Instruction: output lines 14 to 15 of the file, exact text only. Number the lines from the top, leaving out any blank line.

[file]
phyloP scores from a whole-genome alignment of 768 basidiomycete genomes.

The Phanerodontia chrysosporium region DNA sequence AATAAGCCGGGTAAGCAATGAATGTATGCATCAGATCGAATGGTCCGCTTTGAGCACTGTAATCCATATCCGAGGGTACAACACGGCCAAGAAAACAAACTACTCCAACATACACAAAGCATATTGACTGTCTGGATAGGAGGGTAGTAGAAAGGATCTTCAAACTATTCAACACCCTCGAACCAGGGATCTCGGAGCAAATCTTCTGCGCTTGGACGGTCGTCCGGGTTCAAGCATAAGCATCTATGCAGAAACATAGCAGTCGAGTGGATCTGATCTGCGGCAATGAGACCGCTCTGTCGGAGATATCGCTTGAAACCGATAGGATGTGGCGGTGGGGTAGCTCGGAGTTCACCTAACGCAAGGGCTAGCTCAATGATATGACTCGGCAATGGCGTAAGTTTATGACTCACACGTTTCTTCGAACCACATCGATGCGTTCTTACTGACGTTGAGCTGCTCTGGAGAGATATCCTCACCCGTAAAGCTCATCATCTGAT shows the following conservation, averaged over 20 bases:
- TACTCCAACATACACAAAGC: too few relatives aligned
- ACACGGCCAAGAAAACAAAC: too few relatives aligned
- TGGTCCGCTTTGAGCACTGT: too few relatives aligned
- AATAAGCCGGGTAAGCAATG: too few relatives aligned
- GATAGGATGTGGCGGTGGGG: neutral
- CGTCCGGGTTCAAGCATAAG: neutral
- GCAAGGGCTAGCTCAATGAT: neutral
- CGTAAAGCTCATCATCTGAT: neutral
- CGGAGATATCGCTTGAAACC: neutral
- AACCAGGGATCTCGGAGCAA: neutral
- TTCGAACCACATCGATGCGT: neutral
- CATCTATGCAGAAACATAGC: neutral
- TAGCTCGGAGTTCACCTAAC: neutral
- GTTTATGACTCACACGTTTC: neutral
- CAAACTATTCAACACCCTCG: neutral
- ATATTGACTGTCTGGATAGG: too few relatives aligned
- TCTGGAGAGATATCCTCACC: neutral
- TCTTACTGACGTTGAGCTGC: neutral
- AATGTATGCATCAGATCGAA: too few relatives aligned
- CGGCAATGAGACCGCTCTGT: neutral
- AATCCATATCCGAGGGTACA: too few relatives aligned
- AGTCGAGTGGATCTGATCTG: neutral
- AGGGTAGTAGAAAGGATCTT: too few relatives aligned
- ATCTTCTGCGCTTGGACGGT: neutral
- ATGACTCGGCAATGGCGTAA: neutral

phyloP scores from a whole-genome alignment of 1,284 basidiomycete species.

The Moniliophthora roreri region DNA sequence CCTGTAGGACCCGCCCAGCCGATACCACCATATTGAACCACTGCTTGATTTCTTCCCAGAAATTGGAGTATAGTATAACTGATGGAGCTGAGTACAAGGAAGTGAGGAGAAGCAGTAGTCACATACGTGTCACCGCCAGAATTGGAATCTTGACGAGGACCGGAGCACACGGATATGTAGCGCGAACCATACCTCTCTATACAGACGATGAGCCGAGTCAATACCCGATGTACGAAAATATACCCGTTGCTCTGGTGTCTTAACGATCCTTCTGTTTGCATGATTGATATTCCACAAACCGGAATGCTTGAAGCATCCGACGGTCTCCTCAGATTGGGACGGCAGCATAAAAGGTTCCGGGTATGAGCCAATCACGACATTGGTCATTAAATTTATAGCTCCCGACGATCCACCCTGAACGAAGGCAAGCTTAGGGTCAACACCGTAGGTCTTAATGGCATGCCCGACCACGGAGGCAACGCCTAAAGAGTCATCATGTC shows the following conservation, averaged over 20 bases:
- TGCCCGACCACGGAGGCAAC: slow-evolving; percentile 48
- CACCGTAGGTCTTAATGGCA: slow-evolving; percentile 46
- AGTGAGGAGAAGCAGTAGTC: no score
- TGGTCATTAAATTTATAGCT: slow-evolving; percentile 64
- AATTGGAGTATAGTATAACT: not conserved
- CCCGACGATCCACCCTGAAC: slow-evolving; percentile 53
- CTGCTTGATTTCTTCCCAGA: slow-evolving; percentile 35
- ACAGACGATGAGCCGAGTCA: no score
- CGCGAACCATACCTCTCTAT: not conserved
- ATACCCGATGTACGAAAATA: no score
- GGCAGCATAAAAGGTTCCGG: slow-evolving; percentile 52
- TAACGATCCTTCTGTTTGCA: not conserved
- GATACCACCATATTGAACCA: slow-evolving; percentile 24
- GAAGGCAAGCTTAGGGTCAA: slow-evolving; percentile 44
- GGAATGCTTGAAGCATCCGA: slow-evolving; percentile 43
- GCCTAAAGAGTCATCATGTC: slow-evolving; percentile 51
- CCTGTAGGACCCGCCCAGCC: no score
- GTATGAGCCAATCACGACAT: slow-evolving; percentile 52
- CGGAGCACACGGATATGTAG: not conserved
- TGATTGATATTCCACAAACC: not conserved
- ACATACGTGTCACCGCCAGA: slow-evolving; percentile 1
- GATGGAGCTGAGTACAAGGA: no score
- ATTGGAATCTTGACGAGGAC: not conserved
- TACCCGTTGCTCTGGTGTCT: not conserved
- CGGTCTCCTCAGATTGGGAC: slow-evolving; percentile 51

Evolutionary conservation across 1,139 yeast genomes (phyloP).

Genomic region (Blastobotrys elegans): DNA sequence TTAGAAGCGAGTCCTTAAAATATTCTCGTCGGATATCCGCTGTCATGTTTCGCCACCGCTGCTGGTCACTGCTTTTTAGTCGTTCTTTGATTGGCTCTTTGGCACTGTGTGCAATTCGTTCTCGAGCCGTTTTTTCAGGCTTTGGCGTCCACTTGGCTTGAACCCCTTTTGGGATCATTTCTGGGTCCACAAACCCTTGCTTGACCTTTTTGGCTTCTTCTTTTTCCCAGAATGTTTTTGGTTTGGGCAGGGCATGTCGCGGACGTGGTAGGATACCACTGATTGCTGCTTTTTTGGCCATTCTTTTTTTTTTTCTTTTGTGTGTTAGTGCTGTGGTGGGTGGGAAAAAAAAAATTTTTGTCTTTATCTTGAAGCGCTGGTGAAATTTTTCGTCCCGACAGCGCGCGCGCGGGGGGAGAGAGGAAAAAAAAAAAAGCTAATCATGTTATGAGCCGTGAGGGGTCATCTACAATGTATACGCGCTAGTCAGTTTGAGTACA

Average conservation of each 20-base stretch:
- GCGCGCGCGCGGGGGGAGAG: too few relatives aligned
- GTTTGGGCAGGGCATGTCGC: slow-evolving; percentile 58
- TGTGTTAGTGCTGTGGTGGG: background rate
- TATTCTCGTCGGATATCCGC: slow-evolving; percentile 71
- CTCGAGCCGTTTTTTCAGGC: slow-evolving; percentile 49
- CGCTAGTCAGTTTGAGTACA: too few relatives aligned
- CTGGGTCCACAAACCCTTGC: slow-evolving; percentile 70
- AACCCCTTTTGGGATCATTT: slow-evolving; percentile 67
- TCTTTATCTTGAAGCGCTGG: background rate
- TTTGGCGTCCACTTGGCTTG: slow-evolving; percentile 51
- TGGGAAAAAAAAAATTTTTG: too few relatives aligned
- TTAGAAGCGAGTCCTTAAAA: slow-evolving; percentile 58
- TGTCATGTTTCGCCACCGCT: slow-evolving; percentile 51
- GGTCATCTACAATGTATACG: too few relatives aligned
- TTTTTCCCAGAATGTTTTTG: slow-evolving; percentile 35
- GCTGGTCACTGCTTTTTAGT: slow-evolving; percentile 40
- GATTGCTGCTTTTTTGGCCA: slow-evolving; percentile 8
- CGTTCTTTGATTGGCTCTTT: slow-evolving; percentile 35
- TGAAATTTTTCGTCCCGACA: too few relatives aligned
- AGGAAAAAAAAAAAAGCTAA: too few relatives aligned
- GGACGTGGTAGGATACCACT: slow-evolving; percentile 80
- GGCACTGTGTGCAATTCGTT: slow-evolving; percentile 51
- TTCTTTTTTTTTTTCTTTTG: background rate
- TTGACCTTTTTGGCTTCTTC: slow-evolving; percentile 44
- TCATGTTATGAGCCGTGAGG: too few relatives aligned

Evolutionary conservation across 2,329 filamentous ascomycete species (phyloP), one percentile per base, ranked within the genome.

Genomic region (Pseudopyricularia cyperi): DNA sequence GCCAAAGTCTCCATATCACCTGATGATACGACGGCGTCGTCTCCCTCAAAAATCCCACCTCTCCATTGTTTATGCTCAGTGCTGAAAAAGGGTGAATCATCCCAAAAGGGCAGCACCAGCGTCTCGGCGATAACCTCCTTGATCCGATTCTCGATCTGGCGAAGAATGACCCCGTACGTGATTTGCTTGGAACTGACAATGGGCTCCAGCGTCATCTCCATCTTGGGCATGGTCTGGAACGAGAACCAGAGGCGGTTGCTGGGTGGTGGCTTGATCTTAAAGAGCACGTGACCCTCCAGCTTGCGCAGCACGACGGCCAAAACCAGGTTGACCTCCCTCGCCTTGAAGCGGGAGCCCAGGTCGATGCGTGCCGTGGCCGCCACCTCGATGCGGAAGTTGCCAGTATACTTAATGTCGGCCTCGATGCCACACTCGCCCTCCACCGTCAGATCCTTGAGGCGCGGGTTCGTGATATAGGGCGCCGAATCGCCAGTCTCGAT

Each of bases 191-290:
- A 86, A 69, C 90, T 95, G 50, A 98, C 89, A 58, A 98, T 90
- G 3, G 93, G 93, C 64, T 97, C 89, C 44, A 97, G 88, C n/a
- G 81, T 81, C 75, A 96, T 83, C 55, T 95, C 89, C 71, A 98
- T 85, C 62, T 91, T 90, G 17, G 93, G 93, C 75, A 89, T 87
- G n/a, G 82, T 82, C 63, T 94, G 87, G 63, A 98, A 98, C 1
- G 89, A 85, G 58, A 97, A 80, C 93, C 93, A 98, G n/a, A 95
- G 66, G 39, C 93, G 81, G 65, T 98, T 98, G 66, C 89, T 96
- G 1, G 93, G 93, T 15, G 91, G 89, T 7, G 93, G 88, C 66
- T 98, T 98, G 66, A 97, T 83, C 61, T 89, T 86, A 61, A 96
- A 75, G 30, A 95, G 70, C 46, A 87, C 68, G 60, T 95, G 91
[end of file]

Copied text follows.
- CATCTATGCAGAAACATAGC: neutral
- TAGCTCGGAGTTCACCTAAC: neutral